Policy Proposals

The Supplemental Nutrition Assistance Program (SNAP), which provides food assistance to low-income households, could gain importance as an avenue for promoting healthier diets on a national scale. Groups including the Bipartisan Policy Center have recommended expanding financial incentives for SNAP participants who buy fresh fruits and vegetables, as well as for retailers that stock them. Some experts have also called for restrictions on the use of SNAP dollars to purchase unhealthy items like sugary beverages.

Other proposed policy solutions include expanding nutritional counseling services through the federal Medicaid program, imposing taxes on processed foods, and increasing funding for obesity research.

Overcoming Obstacles through Lifestyle Changes

When working with malnourished children who are also obese it is important to confront the weight loss situation one piece at a time. The first step should be to attempt to investigate and understand their lifestyle, diet, and conditions at home. After that foundational work has been completed, the next step is to enable and empower the families to come up with solutions. The following steps can prove vital in improving nutritional standards and overall health outcomes for these children.

  • • Meal preparation is key. The head or heads of household should sit down and figure out the weekly meal budget. Then, they can determine what they can feasibly cook with that amount of money. Beginning the meal-planning process with a cookbook like this one, which promises to help the reader “eat well on $4 a day,” can be a great starting point.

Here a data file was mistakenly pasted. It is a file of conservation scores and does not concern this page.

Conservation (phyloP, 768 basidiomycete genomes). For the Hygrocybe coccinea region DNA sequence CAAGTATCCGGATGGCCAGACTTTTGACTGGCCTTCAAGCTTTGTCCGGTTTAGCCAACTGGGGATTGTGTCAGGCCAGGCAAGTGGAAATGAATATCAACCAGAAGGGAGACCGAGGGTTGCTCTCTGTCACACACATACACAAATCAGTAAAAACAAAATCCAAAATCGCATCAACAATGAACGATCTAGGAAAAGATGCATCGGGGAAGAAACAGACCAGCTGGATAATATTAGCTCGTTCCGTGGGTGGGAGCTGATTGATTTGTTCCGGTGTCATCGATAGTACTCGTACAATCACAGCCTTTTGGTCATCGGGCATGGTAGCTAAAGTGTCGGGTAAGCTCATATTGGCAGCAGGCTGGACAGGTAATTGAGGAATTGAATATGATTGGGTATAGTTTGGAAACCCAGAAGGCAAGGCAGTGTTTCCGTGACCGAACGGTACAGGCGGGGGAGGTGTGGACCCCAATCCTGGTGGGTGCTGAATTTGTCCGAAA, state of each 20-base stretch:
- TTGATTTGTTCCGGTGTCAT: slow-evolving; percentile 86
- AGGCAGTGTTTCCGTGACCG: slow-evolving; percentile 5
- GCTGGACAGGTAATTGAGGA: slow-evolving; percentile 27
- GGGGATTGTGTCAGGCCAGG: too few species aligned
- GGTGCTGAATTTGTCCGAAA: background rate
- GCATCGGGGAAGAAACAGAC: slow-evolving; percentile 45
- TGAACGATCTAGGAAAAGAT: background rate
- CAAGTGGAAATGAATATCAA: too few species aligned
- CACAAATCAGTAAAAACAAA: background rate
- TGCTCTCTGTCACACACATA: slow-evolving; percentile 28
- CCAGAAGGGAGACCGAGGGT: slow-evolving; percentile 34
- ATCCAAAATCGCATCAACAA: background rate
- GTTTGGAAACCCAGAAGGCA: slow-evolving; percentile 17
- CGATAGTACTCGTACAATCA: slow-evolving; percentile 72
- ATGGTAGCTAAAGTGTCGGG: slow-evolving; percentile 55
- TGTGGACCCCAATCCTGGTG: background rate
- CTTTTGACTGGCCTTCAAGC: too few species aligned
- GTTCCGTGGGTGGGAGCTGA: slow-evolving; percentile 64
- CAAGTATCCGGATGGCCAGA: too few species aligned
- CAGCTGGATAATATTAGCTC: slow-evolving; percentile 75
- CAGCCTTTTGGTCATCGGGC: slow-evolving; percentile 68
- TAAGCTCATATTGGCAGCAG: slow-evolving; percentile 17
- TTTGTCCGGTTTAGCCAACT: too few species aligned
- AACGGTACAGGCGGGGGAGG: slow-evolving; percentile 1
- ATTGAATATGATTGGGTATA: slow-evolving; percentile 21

• Many healthy meals can be repurposed so that one night of meal prep can provide meals for the week. Ingredients can be purchased in bulk when on sale. Intentional meal prepping is critical to successful meal planning in terms of allocating both time and money to purchase and cook the food.
    • Canned and frozen produce is often cheaper than fresh varieties—and money is less likely to be wasted on produce that spoils easily. Canned foods are often easier for older children to cook on their own, so integrating these food staples can be a more manageable step in the right direction.
    • Identify school and community meal programs for children whose parents work early in the morning and/or into the evening can be very beneficial. Organizations that provide such resources include Feeding America, Food Research & Action Center, and many more. Parents can inquire at local public schools about programs in their community.